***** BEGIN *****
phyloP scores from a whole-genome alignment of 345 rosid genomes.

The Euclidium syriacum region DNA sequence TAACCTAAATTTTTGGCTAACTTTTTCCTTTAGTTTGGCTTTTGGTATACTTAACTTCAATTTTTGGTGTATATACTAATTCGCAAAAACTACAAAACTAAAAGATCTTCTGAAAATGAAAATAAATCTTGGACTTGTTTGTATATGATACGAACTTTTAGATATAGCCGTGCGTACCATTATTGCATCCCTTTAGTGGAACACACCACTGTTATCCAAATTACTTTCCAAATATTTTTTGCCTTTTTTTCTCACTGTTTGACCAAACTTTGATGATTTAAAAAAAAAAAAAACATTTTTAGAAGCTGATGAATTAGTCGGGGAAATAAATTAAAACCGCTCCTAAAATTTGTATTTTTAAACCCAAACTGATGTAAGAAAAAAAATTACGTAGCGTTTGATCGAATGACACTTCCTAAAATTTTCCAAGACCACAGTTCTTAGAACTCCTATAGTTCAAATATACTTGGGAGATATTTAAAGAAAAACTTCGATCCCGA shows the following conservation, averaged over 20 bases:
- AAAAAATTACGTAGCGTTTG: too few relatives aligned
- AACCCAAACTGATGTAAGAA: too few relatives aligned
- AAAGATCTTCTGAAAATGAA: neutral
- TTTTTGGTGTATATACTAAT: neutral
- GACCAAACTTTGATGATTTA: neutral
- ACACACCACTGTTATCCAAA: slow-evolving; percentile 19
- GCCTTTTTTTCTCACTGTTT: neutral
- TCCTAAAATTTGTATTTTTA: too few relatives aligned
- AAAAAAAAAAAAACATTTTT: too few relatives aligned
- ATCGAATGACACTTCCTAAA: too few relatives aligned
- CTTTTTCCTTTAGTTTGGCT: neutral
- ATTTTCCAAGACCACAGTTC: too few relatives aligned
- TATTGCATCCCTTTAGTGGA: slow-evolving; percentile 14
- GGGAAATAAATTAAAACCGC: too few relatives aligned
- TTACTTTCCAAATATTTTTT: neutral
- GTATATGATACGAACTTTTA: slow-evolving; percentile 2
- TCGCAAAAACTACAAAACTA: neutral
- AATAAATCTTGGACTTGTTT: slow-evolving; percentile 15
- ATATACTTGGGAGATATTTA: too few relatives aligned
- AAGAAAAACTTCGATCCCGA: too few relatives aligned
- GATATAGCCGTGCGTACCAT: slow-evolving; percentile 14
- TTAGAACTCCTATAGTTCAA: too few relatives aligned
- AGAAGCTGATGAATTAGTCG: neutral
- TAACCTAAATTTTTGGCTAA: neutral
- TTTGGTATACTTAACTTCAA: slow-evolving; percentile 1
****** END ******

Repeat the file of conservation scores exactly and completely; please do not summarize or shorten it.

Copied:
phyloP scores from a whole-genome alignment of 345 rosid genomes.

The Euclidium syriacum region DNA sequence TAACCTAAATTTTTGGCTAACTTTTTCCTTTAGTTTGGCTTTTGGTATACTTAACTTCAATTTTTGGTGTATATACTAATTCGCAAAAACTACAAAACTAAAAGATCTTCTGAAAATGAAAATAAATCTTGGACTTGTTTGTATATGATACGAACTTTTAGATATAGCCGTGCGTACCATTATTGCATCCCTTTAGTGGAACACACCACTGTTATCCAAATTACTTTCCAAATATTTTTTGCCTTTTTTTCTCACTGTTTGACCAAACTTTGATGATTTAAAAAAAAAAAAAACATTTTTAGAAGCTGATGAATTAGTCGGGGAAATAAATTAAAACCGCTCCTAAAATTTGTATTTTTAAACCCAAACTGATGTAAGAAAAAAAATTACGTAGCGTTTGATCGAATGACACTTCCTAAAATTTTCCAAGACCACAGTTCTTAGAACTCCTATAGTTCAAATATACTTGGGAGATATTTAAAGAAAAACTTCGATCCCGA shows the following conservation, averaged over 20 bases:
- AAAAAATTACGTAGCGTTTG: too few relatives aligned
- AACCCAAACTGATGTAAGAA: too few relatives aligned
- AAAGATCTTCTGAAAATGAA: neutral
- TTTTTGGTGTATATACTAAT: neutral
- GACCAAACTTTGATGATTTA: neutral
- ACACACCACTGTTATCCAAA: slow-evolving; percentile 19
- GCCTTTTTTTCTCACTGTTT: neutral
- TCCTAAAATTTGTATTTTTA: too few relatives aligned
- AAAAAAAAAAAAACATTTTT: too few relatives aligned
- ATCGAATGACACTTCCTAAA: too few relatives aligned
- CTTTTTCCTTTAGTTTGGCT: neutral
- ATTTTCCAAGACCACAGTTC: too few relatives aligned
- TATTGCATCCCTTTAGTGGA: slow-evolving; percentile 14
- GGGAAATAAATTAAAACCGC: too few relatives aligned
- TTACTTTCCAAATATTTTTT: neutral
- GTATATGATACGAACTTTTA: slow-evolving; percentile 2
- TCGCAAAAACTACAAAACTA: neutral
- AATAAATCTTGGACTTGTTT: slow-evolving; percentile 15
- ATATACTTGGGAGATATTTA: too few relatives aligned
- AAGAAAAACTTCGATCCCGA: too few relatives aligned
- GATATAGCCGTGCGTACCAT: slow-evolving; percentile 14
- TTAGAACTCCTATAGTTCAA: too few relatives aligned
- AGAAGCTGATGAATTAGTCG: neutral
- TAACCTAAATTTTTGGCTAA: neutral
- TTTGGTATACTTAACTTCAA: slow-evolving; percentile 1